Posted on November 3, 2016
As a standard feature of the FCR IFAS solution, the basins can be covered by an attractive enclosure to protect the “botanical garden” on top of the biological reactors providing an odourless solution at the same time. These aesthetic features allow FCR treatment plants to be located in close proximity to residential developments as communities don’t find the facilities objectionable. Therefore the FCR solution is also attractive for recycled water schemes since infrastructure costs are substantially reduced due to relatively short distances between the wastewater source, the treatment plant and the recycled water recipient.
The Organica FCR IFAS offers substantially higher economic benefits when compared to other technologies. It can be used for upgrades of existing treatment plants and can also be adopted for new plants.
When adopted for new installations, the FCR IFAS system requires smaller process volume (ie. lower capital cost, smaller footprint) than an equivalent CAS system due to significant amount of active biomass, in the same physical space, being in a highly concentrated attached form as opposed to much lower biomass concentration in suspended growth.
Additionally, in cases where both a FCR IFAS treatment plant and an equivalent AS treatment plant operate with the same amount of biomass, and clarifier sizing is governed by the thickening criterion, the FCR IFAS plant requires smaller clarification area (ie. lower capital cost) since only suspended portion of biomass is to be settled out. The majority of the biofilm, which does not slough off and stays attached, does not exert any solids loading on the clarifiers.
When the treatment capacity of an existing activated sludge plant needs to be increased in order to support higher loadings and/or to meet more stringent effluent quality requirements, the industry practice usually focuses on increasing the bioreactor volume and/or the MLSS concentration to provide the additional bacterial population required to meet the system’s kinetic needs. If the latter option is chosen and the biomass concentration is to be increased, designers often encounter clarifier solids loading limitations that put an upper limit on the amount of biomass that can be carried in the suspended growth system.
FCR IFAS technology provides additional biomass in biological reactors very often without increasing reactor volume. In addition, if the thickening criteria still governs the clarifier sizing, no increase of the clarification capacity is required since most of the biomass is not transferred to the clarifiers. This results in avoided or deferred capital costs which is not possible with conventional activated sludge upgrades.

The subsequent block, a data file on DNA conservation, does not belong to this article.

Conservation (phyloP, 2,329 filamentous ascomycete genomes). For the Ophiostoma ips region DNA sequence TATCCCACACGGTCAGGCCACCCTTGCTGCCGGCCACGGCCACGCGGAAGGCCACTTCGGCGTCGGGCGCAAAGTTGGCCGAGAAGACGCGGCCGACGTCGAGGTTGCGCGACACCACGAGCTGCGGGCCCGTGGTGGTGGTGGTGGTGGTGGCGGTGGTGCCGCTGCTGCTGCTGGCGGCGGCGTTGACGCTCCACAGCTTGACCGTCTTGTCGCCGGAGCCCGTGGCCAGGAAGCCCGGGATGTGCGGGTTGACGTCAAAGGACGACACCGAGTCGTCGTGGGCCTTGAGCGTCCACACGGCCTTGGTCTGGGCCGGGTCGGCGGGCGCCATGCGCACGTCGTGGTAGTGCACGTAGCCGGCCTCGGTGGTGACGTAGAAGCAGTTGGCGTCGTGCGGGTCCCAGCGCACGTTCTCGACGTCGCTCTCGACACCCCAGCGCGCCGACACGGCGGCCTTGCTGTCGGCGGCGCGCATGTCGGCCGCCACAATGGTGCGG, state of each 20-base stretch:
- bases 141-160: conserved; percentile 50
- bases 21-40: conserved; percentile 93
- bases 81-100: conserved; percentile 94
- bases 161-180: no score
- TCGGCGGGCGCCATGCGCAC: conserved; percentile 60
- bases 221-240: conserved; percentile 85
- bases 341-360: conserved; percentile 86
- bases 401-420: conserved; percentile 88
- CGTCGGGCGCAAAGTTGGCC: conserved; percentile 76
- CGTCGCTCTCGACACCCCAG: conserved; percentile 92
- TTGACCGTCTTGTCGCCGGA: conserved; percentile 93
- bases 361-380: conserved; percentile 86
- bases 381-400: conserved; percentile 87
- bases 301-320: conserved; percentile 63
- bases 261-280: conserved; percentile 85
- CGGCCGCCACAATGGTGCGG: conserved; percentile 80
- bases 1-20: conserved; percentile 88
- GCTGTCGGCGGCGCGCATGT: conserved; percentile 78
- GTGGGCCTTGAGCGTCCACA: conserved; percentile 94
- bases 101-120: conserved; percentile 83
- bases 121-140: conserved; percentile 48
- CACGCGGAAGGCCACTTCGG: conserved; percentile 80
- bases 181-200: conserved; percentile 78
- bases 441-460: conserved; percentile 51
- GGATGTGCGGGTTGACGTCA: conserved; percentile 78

There are numerous additional advantages of using FCR IFAS solution over other technologies and they are as follows:
So with all the benefits of more biomass per cubic meter, and an even lower footprint compared to the standard FCR system, raises the question of why not use this technology over the conventional FCR everywhere? With all solutions there are drawbacks. Because in the reactor there is additional sludge in a suspended state, the rate of oxygen transfer, or alpha factor is lower, resulting in “thicker” wastewater in the reactors. This leads to more stress on the blowers and thus, increasing OPEX (this OPEX is still way below the expenses of a CAS facility).
With these characteristics in mind, Organica offers specialized solutions for a wider range of situations, by optimizing its design for the given circumstances. Facilities requiring extremely low OPEX can be designed with the standard FCR Solution, while opportunities aiming to maximize the use every cubic inch of reactor volume can get better results with the FCR IFAS Solution.
Biofilm Reactors, WEF Manual of Practice No. 35, WEF Press, 2011
McQuarrie, James P., Boltz, Joshua P., Daigger, Glen T. Interactions between Suspended Biomass and Biofilm in Integrated Fixed-Film Activated Sludge (IFAS) Bioreactors: Process Design Implications for IFAS Systems, WEF/IWA Biofilm Reactor Technology Conference 2010
Fixed Film Activated Sludge, SSWM, http://www.sswm.info/content/fixed-film-activated-sludge
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